2007-The Year Of The Boar in the Chinese Lunar Calendar

by Simon Wu - Date: 2007-02-05 - Word Count: 748 Share This!

For the 1.3-billion people in China and another estimated 100-million Chinese living overseas, February 18, 2007 will be a day when they greet each other Gong Xi Fa Cai (Mandarin) or Kung Hei Fat Choi (Cantonese) as they welcome the year of the boar. This greeting literally means "greetings of happiness and prosperity" and the phrase has been around for thousands of years.

When you visit a Chinese household or place of business, you will very likely see several red signs or posters bearing Chinese characters in gold print. All of these are various ways of extending auspicious greetings of happiness and prosperity. One sign that is particularly popular is that of the Chinese character for "luck" printed in gold on a diamond-shaped red paper. But the important thing is that when hanging this sign, it must be hung upside-down because the Chinese believe that by doing so, luck will fall from heaven.

Another popular decoration is that of a fish, which is made from folding red paper and then setting the folded fish with different colored sequins and shiny gold paper trimmings which symbolize the fins and scales. The fish is common because the Mandarin word for fish is "yu", which is a homonym for "additional" or "surplus" and you should know by now what these words are used as reference to.

You will also find a lot of Chinese folks buying oranges in the groceries. The Chinese traditionally give each other oranges during the new year for two basic reasons--1) round fruits symbolize coins, which stands for fortune and 2) the Mandarin word for orange is "ji" which is a homonym for the Chinese word that means "good fortune". The elders also give gifts of money to the children. The cash is stuffed in red envelopes known as "hong bao"; in Hong Kong, these same red envelopes are called "lai see".

Another spectacular event during the celebration is the lion and dragon dance. These beasts are revered as powerful and they have the ability to ward off evil spirits. You may also notice firecrackers are set off during the dance and the noise from the firecrackers is also believed to drive away the evil spirits. The leader of the dance can be seen tossing an orange to the beasts, this is to symbolize feeding the beasts with additional fortune in their fight against evil.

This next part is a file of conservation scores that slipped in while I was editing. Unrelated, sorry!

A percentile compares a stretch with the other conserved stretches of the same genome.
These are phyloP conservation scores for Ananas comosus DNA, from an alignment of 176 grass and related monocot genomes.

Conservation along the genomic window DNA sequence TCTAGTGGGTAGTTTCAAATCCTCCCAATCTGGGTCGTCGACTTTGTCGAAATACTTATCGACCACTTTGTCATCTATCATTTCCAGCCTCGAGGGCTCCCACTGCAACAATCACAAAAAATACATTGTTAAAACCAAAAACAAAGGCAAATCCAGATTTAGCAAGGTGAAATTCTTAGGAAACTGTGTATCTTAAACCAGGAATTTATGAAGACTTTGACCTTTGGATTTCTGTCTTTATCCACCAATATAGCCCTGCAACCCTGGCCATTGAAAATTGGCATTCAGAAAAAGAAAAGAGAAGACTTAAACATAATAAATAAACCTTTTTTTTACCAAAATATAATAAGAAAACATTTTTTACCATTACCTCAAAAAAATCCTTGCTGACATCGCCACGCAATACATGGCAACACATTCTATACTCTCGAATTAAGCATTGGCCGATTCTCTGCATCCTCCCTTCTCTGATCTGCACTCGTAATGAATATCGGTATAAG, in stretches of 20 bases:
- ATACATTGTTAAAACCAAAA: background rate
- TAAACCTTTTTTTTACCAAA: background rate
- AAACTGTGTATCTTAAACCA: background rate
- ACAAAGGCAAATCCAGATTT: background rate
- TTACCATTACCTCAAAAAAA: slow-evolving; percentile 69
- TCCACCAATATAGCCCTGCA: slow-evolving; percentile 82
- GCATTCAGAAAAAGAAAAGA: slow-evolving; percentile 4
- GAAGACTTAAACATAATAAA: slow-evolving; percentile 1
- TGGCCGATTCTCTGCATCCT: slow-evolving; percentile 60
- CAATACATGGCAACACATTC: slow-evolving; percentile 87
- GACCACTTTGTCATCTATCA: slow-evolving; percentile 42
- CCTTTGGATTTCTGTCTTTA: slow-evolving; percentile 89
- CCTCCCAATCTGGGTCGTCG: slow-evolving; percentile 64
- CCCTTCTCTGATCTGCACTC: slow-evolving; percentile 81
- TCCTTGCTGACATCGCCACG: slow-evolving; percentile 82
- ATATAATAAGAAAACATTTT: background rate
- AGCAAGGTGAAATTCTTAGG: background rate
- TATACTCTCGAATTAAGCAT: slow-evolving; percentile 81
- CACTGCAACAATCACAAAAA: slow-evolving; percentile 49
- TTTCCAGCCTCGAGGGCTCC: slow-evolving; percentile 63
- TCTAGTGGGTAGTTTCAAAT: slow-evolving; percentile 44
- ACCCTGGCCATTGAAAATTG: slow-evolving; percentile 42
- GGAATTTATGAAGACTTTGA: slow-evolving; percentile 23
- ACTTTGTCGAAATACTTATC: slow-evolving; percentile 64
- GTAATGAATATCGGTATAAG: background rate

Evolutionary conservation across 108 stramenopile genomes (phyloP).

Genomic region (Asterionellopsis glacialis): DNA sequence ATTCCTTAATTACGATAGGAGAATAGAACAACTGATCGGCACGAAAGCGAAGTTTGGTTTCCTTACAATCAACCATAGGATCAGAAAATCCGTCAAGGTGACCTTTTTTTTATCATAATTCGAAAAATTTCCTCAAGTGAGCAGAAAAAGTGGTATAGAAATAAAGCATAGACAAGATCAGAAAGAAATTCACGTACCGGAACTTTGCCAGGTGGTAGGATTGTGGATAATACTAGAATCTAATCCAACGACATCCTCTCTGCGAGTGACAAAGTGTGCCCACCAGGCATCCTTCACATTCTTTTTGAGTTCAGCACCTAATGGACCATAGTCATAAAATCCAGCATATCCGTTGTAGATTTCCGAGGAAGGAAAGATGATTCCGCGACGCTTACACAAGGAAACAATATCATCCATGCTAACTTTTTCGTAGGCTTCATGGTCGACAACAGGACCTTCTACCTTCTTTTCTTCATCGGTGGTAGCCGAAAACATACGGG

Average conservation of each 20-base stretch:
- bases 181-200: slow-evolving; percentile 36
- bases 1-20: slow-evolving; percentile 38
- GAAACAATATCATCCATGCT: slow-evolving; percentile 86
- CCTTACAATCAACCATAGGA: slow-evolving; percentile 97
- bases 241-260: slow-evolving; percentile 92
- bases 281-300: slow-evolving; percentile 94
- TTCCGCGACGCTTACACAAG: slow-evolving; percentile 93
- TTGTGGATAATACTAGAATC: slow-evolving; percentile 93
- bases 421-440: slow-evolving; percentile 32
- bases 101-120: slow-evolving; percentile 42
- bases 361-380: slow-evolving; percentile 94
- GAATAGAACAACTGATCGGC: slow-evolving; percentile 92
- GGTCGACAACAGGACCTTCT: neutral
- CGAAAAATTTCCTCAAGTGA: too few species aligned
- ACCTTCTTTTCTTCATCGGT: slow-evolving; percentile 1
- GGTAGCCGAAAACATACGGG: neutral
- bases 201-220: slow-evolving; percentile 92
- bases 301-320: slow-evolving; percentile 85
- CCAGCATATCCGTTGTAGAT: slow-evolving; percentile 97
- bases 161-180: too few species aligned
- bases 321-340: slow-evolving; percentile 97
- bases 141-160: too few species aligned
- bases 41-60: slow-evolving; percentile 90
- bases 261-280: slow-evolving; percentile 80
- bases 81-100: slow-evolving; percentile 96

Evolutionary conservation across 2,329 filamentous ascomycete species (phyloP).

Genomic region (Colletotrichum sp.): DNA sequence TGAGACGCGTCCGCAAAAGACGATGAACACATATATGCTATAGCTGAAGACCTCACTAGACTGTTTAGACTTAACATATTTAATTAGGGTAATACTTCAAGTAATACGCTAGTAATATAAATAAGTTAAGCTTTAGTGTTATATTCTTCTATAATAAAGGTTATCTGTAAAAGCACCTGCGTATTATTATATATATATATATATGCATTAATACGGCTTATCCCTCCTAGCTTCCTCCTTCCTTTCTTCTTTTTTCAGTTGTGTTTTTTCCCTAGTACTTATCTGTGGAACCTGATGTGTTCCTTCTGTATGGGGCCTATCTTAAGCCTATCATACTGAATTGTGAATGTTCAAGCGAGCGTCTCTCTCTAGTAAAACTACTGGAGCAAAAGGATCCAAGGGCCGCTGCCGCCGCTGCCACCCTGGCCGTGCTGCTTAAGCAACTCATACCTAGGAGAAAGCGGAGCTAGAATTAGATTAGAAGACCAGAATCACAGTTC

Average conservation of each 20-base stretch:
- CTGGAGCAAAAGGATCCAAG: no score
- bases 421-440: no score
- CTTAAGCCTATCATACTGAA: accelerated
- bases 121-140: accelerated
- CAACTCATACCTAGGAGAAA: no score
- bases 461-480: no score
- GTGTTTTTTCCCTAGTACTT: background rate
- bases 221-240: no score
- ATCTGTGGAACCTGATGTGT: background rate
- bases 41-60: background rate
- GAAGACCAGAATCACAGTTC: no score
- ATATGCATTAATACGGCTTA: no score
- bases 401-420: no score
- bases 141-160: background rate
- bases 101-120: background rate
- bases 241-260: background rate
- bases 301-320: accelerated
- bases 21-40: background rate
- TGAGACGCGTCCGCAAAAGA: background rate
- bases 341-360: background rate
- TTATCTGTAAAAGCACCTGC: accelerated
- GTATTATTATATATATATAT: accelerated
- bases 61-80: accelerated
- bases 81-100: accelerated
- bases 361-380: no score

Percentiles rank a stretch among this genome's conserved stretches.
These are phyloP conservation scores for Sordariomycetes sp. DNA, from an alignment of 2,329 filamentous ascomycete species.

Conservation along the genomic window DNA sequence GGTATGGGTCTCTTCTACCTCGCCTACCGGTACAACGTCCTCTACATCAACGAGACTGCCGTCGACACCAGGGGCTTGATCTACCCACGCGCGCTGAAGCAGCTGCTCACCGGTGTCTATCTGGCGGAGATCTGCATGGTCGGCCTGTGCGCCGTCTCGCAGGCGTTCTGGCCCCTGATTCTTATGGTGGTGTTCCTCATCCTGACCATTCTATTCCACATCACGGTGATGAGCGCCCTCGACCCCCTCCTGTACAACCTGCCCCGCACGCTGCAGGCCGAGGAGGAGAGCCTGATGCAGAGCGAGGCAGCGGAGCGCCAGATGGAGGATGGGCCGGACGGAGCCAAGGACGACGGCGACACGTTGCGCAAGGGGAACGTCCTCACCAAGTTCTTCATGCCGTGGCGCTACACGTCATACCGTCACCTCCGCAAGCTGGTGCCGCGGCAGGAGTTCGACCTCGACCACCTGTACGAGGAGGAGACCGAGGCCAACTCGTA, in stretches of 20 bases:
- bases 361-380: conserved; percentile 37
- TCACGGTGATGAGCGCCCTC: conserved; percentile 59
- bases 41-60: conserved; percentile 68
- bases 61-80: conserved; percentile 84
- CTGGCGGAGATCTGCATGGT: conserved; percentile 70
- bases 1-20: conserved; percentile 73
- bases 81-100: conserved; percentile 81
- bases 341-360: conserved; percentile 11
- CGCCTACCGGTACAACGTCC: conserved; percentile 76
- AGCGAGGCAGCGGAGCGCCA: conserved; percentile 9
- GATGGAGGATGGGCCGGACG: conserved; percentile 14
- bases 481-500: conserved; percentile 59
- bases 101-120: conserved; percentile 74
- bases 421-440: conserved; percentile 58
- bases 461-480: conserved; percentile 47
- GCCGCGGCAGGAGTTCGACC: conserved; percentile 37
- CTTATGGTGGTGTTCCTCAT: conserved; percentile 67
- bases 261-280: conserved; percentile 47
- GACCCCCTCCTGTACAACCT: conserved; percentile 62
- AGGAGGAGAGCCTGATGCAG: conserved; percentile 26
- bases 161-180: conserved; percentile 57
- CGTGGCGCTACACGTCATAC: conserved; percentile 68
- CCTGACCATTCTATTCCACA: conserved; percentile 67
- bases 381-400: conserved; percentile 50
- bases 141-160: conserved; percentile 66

On the dining table, common food items are spring rolls (to symbolize the coming of spring), steamed dumplings, sweet sticky cake, noodles, fish balls and meat balls, and lots of round-shaped fruits. Some of these food items may be regional in their significance, meaning certain regions in China hold specific significance to certain food items but the common denominator for all of China is the sweet sticky/glutinous cake. In Mandarin it is called "nin gao" or literally "new year cake". The belief is that the "nin gao" will help the people that eat them advance in their careers and achieve prosperity.

Some, maybe even all of these traditions may sound silly to the outsiders but they are actually very spiritual in nature. Keep in mind that the Chinese traditionally worship the earth and the fruits that she bears, such as her plants, fruits and animals. Which now brings us to the animal being celebrated this lunar new year--the boar.

The Chinese lunar calendar characterizes five types of boars--metal, water, fire, wood and earth. 2007 happens to be the year of the fire boar. The fire boar is especially stout-hearted and will pursue its plans to the very end with pig-headed determination. In this regard, the metal boar is further characterized by confidence, fearlessness and optimism. Because of its determination and optimism, the fire boar will try to endow its family members with a lavish lifestyle but at the same time it is also generous with others, even strangers. On the negative side, the fire boar can be emotional, insecure and opinionated to the point of bullying but not predisposed to quarrels.

Now that you know the characteristics of the year of the fire boar, please keep in mind that none of your actions throughout the course of the year should be influenced by them. But rather let them guide you in making sound decisions that will dictate your actions.

Actions guided by sound decisions will invariably produce sound results. And do not forget to set aside old grudges when you usher in the new year. These are not some ancient secrets kept hidden by the Chinese, they are free for everyone.

Related Tags: food, recipes, traditions, calendar, chinese lunar new year, boar, pig

The author is an information technology professional, father of two and self-proclaimed master of his kitchen. Prepare your own Chinese sweet sticky cake and other authentic Chinese meals with recipes from Mydimsum.com Chinese Recipes.

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